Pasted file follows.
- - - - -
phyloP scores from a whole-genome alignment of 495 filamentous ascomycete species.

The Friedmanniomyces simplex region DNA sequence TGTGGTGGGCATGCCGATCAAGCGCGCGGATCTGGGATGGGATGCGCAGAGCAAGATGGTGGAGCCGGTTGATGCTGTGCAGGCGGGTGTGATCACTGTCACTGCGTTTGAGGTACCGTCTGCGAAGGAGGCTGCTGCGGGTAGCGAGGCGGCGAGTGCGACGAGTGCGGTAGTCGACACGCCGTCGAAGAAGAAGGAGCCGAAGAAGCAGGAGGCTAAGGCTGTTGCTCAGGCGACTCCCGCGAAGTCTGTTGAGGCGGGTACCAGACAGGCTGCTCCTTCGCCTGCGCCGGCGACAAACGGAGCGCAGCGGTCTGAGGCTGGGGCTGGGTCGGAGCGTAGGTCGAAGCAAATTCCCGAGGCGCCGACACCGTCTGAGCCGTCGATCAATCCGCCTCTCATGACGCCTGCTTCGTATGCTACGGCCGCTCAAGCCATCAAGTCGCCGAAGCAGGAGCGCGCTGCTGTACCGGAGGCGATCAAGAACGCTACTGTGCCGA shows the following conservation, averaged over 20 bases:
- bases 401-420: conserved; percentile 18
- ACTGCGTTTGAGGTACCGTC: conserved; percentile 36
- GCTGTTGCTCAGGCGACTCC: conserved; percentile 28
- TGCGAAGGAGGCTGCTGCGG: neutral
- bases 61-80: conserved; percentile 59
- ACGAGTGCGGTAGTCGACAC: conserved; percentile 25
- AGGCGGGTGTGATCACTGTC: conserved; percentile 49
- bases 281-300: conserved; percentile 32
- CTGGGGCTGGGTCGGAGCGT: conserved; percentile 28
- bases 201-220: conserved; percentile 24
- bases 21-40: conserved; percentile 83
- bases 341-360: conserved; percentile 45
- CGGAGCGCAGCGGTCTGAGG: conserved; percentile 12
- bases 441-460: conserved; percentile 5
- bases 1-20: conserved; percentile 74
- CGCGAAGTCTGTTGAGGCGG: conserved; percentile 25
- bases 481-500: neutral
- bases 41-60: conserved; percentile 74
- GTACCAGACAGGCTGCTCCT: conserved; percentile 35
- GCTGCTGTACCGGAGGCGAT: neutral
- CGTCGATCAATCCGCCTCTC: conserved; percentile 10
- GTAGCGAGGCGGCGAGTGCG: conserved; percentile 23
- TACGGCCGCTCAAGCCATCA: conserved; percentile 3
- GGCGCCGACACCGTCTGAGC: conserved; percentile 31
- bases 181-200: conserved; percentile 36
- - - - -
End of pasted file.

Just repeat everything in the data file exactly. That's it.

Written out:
phyloP scores from a whole-genome alignment of 495 filamentous ascomycete species.

The Friedmanniomyces simplex region DNA sequence TGTGGTGGGCATGCCGATCAAGCGCGCGGATCTGGGATGGGATGCGCAGAGCAAGATGGTGGAGCCGGTTGATGCTGTGCAGGCGGGTGTGATCACTGTCACTGCGTTTGAGGTACCGTCTGCGAAGGAGGCTGCTGCGGGTAGCGAGGCGGCGAGTGCGACGAGTGCGGTAGTCGACACGCCGTCGAAGAAGAAGGAGCCGAAGAAGCAGGAGGCTAAGGCTGTTGCTCAGGCGACTCCCGCGAAGTCTGTTGAGGCGGGTACCAGACAGGCTGCTCCTTCGCCTGCGCCGGCGACAAACGGAGCGCAGCGGTCTGAGGCTGGGGCTGGGTCGGAGCGTAGGTCGAAGCAAATTCCCGAGGCGCCGACACCGTCTGAGCCGTCGATCAATCCGCCTCTCATGACGCCTGCTTCGTATGCTACGGCCGCTCAAGCCATCAAGTCGCCGAAGCAGGAGCGCGCTGCTGTACCGGAGGCGATCAAGAACGCTACTGTGCCGA shows the following conservation, averaged over 20 bases:
- bases 401-420: conserved; percentile 18
- ACTGCGTTTGAGGTACCGTC: conserved; percentile 36
- GCTGTTGCTCAGGCGACTCC: conserved; percentile 28
- TGCGAAGGAGGCTGCTGCGG: neutral
- bases 61-80: conserved; percentile 59
- ACGAGTGCGGTAGTCGACAC: conserved; percentile 25
- AGGCGGGTGTGATCACTGTC: conserved; percentile 49
- bases 281-300: conserved; percentile 32
- CTGGGGCTGGGTCGGAGCGT: conserved; percentile 28
- bases 201-220: conserved; percentile 24
- bases 21-40: conserved; percentile 83
- bases 341-360: conserved; percentile 45
- CGGAGCGCAGCGGTCTGAGG: conserved; percentile 12
- bases 441-460: conserved; percentile 5
- bases 1-20: conserved; percentile 74
- CGCGAAGTCTGTTGAGGCGG: conserved; percentile 25
- bases 481-500: neutral
- bases 41-60: conserved; percentile 74
- GTACCAGACAGGCTGCTCCT: conserved; percentile 35
- GCTGCTGTACCGGAGGCGAT: neutral
- CGTCGATCAATCCGCCTCTC: conserved; percentile 10
- GTAGCGAGGCGGCGAGTGCG: conserved; percentile 23
- TACGGCCGCTCAAGCCATCA: conserved; percentile 3
- GGCGCCGACACCGTCTGAGC: conserved; percentile 31
- bases 181-200: conserved; percentile 36